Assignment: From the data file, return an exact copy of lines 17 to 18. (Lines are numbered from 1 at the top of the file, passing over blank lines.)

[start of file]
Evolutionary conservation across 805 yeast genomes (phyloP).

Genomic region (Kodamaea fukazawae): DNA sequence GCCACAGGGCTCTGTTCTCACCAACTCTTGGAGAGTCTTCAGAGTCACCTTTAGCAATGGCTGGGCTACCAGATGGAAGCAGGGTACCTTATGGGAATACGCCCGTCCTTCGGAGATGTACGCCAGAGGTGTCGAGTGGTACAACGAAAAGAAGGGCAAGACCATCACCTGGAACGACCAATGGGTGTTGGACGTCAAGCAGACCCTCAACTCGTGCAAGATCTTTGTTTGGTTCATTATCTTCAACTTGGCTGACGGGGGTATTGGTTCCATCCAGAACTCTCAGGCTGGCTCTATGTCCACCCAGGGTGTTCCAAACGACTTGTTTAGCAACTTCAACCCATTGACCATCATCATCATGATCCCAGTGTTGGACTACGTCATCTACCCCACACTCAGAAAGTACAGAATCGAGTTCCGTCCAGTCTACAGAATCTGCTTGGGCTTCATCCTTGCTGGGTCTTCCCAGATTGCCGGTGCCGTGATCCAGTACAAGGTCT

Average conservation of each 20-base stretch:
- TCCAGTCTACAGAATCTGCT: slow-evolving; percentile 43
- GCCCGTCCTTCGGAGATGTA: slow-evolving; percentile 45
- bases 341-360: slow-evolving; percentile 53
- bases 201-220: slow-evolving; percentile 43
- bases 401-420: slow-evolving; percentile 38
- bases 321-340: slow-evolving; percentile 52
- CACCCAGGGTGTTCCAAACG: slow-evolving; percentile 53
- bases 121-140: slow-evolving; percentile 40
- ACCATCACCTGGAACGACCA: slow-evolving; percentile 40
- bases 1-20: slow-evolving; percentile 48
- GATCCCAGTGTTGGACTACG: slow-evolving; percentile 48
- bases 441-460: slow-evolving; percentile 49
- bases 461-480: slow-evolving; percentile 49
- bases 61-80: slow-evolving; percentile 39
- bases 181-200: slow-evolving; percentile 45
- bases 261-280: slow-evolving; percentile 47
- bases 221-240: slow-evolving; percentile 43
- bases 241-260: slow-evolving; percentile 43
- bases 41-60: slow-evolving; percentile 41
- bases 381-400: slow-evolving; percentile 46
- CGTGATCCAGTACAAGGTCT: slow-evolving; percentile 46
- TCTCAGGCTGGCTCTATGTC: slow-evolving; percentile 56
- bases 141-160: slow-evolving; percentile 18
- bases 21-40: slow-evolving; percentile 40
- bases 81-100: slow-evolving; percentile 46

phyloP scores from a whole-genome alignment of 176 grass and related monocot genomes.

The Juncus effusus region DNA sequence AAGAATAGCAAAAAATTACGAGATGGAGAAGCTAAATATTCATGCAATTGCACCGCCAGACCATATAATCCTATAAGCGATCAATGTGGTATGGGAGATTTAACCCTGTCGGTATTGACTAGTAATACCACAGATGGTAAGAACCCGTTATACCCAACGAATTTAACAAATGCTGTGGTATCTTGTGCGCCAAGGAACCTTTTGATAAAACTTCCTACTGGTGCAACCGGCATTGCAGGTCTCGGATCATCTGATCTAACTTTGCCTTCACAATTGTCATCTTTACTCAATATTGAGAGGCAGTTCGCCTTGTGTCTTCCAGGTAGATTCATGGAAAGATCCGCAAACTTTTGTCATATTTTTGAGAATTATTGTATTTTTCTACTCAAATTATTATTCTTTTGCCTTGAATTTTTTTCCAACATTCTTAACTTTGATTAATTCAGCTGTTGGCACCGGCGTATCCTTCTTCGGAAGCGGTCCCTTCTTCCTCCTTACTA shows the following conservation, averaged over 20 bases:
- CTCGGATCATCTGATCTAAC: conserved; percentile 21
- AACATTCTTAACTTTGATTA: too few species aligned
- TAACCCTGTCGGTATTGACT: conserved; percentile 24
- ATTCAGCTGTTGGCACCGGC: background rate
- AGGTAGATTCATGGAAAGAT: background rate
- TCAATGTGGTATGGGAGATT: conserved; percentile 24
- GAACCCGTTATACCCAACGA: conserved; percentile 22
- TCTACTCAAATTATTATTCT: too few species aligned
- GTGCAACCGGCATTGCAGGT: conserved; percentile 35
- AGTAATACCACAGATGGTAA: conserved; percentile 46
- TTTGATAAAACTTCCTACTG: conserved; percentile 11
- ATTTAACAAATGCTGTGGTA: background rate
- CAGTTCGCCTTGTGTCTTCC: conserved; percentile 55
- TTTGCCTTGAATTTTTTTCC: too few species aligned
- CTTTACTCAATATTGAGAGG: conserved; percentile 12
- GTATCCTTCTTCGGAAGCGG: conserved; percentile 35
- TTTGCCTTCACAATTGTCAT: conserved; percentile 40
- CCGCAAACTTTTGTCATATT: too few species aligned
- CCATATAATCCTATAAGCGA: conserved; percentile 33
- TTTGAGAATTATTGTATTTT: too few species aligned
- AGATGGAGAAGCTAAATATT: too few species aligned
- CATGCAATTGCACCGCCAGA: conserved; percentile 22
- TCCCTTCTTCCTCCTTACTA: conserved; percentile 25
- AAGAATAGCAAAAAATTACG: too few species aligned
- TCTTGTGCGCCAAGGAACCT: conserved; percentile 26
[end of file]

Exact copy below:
- bases 61-80: slow-evolving; percentile 39
- bases 181-200: slow-evolving; percentile 45